April 1, 2006

Complex by Design. Investigating Pathways Into Teaching in New York City Schools

March/April 2006, Volume 57, Issue 2, pp. 155-166
Donald J. Boyd
Pam Grossman
Hamilton Lankford
Susanna Loeb
Nicholas M. Michelli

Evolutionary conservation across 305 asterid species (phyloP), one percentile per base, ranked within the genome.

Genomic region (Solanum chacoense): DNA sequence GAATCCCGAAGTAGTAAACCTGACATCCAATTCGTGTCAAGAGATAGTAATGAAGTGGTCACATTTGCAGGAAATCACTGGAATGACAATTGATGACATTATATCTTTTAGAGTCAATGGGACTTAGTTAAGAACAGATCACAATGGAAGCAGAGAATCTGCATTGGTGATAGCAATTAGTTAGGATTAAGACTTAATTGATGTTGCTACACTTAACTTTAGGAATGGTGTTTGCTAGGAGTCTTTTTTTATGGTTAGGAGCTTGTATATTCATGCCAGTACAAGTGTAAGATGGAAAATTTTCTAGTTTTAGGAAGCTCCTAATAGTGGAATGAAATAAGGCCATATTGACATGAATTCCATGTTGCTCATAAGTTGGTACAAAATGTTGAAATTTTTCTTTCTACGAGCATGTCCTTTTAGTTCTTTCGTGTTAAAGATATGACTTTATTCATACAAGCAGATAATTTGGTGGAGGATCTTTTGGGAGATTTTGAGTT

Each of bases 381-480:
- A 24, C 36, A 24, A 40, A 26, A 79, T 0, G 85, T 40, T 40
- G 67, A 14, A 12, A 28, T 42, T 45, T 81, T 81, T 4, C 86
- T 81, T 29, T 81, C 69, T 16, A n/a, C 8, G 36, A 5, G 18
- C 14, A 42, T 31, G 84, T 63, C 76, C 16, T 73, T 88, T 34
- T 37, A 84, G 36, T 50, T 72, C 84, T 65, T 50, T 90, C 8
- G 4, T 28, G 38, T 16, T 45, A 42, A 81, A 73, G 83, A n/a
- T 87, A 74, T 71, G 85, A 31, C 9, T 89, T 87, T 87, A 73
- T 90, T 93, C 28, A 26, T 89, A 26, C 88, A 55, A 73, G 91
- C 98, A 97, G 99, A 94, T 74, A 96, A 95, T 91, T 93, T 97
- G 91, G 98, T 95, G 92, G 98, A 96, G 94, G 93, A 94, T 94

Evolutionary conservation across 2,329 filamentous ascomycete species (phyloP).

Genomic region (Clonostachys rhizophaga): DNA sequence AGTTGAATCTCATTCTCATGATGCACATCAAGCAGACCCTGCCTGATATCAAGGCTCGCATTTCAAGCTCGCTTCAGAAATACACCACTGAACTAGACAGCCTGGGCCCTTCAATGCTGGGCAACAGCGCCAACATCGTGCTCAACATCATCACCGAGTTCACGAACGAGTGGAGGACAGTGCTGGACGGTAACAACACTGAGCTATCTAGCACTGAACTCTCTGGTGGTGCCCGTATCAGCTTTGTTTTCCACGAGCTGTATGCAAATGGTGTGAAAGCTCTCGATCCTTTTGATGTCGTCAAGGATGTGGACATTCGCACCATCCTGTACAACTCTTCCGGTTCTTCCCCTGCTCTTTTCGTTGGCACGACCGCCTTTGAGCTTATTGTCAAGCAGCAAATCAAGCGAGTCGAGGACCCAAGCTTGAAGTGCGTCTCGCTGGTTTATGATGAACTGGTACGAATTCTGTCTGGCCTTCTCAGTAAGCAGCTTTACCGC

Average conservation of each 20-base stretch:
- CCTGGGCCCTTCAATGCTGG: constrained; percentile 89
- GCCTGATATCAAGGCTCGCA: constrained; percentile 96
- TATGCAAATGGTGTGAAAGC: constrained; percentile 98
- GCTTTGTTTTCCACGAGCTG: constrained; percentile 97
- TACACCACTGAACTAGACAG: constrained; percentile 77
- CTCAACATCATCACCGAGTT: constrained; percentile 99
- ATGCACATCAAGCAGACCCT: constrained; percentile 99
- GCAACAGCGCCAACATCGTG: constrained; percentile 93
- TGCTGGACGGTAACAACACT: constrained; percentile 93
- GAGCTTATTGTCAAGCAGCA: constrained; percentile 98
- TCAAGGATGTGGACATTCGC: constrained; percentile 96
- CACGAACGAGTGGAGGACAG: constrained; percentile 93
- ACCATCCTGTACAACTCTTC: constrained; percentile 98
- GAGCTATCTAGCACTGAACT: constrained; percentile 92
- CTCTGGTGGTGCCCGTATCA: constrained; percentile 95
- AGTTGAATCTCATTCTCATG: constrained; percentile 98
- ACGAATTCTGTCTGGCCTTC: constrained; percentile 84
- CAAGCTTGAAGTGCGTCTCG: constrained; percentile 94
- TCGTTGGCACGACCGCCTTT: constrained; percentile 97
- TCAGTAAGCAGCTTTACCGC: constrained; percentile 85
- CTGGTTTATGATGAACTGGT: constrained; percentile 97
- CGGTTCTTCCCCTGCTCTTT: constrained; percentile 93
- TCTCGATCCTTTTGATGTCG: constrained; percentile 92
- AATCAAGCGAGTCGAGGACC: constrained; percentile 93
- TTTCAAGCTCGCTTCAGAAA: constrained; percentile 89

New York City represents a microcosm of the changes that are shaking the very foundations of teacher education in this country. In their efforts to find teachers for hard-to-staff schools by creating multiple pathways into teaching, districts from New York City to Los Angeles are in the midst of what amounts to a national experiment in how best to recruit, prepare, and retain teachers. This article provides an overview of a research project that examines features of these different pathways into teaching in New York City schools and the impact of these features on where teachers teach, how long they remain in the classroom, and student achievement in reading and math as measured by value-added analyses. The article provides both a conceptual framework for the study and a discussion of some of the methodological challenges involved in such research, including problems of selection bias, difficulties in documenting programmatic features, and challenges of estimating teacher effects on student achievement.